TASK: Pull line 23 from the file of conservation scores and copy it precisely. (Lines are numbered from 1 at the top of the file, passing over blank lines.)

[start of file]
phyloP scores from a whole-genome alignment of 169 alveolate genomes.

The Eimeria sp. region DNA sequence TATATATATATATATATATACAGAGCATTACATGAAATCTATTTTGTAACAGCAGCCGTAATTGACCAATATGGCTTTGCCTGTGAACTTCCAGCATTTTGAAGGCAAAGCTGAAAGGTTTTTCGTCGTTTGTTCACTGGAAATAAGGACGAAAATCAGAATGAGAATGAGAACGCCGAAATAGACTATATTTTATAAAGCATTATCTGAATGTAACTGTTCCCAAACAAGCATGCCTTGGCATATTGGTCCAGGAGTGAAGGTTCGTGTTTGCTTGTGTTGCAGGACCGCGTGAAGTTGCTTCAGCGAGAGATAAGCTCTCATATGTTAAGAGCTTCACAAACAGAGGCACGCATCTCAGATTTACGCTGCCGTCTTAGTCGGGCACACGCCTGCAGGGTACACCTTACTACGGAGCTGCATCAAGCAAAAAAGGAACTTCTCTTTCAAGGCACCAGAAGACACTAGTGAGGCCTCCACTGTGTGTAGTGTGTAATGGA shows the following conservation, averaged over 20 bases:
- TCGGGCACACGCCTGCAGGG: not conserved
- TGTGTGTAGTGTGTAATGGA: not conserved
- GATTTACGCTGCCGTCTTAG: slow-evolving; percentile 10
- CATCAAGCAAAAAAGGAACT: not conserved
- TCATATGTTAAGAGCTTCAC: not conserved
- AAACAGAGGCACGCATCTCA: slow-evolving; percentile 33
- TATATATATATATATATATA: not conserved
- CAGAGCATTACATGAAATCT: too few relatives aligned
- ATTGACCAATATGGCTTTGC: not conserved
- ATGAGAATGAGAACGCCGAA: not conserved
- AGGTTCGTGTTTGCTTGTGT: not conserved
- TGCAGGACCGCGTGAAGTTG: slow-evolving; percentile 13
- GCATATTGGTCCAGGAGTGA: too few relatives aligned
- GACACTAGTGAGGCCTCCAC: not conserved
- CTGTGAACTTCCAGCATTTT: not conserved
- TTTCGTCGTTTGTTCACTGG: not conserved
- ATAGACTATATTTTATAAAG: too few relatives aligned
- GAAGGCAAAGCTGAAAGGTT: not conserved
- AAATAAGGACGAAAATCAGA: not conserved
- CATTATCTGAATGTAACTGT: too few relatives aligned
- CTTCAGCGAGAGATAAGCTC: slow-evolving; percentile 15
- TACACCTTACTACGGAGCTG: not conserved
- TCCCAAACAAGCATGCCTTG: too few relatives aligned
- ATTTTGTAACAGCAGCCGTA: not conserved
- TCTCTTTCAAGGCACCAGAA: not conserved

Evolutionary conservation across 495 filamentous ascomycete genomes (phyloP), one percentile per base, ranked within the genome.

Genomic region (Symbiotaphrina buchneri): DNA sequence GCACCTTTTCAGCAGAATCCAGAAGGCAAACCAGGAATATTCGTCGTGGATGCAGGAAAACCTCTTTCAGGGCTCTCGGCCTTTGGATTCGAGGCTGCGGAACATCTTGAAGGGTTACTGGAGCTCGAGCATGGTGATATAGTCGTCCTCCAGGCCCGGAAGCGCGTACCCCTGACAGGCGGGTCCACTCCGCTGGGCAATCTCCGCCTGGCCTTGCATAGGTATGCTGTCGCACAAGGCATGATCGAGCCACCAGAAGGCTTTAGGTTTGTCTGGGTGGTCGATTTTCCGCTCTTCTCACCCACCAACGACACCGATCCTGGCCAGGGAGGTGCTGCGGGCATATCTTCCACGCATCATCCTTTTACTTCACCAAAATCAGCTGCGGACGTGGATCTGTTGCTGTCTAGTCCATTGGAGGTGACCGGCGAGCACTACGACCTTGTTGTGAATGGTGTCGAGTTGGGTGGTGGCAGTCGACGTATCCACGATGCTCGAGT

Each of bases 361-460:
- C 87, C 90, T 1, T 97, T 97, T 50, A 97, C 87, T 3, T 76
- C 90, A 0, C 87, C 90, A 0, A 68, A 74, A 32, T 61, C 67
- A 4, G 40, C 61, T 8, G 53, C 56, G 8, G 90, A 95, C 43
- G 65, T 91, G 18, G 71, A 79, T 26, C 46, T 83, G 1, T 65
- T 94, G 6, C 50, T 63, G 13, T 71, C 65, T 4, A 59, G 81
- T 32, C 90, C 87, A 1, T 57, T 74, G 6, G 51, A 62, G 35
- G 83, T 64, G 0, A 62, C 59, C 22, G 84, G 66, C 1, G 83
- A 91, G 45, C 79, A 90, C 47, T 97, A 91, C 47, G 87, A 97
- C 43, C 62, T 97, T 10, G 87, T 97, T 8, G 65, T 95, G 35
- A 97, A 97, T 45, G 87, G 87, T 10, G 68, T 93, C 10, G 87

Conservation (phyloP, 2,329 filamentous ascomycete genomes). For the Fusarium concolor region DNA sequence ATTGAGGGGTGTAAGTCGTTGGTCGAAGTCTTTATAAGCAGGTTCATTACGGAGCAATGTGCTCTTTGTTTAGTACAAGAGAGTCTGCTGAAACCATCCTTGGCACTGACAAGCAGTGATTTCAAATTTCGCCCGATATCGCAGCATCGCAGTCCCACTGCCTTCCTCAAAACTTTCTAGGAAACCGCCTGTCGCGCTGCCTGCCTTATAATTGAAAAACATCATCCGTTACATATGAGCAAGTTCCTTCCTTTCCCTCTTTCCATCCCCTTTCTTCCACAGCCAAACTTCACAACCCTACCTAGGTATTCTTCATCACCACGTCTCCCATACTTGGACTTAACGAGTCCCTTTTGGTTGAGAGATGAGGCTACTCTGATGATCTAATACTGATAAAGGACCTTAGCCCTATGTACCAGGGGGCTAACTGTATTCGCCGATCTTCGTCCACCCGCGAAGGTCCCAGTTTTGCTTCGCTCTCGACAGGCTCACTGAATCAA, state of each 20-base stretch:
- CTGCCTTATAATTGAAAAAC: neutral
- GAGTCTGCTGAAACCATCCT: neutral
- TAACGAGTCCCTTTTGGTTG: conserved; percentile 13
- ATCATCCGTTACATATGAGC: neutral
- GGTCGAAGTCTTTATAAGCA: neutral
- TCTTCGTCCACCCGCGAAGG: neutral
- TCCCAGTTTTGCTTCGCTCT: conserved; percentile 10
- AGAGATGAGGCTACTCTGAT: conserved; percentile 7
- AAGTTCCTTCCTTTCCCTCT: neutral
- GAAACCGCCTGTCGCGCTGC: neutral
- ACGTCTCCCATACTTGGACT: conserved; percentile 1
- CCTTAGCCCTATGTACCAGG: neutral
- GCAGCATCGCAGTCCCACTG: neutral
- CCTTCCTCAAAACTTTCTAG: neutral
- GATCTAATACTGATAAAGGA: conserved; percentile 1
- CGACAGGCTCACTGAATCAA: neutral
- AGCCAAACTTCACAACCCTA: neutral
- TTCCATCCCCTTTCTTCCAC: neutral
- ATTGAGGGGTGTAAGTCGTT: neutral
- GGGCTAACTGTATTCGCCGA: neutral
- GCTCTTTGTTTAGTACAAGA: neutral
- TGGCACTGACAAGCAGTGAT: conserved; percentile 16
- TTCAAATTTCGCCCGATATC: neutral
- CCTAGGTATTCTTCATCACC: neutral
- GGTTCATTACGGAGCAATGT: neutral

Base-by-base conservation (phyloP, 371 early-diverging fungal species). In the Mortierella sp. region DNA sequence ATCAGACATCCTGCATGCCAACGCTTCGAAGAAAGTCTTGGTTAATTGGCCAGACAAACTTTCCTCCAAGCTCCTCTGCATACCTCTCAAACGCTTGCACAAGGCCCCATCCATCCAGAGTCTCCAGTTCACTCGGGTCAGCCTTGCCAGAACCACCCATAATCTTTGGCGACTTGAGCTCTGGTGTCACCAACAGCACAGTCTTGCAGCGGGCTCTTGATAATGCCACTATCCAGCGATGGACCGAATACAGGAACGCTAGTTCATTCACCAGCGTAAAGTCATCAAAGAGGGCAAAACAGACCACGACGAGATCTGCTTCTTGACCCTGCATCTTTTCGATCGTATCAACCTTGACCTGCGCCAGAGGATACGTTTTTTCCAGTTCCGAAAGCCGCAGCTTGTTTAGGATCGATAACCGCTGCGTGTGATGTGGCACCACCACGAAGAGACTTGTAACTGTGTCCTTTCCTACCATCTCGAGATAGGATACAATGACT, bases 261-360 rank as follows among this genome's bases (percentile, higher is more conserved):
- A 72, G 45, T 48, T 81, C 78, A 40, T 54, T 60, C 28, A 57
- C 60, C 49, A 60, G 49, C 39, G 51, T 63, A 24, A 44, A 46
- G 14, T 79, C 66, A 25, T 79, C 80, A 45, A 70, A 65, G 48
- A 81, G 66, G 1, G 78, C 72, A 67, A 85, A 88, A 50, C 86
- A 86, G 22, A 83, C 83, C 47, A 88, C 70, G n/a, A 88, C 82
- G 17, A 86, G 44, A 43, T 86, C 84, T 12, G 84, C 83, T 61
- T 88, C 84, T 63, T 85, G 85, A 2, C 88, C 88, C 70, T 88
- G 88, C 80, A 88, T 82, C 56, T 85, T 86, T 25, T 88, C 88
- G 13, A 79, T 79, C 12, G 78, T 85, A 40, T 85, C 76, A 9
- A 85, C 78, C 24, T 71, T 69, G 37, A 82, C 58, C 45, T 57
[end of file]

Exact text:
- CTTCAGCGAGAGATAAGCTC: slow-evolving; percentile 15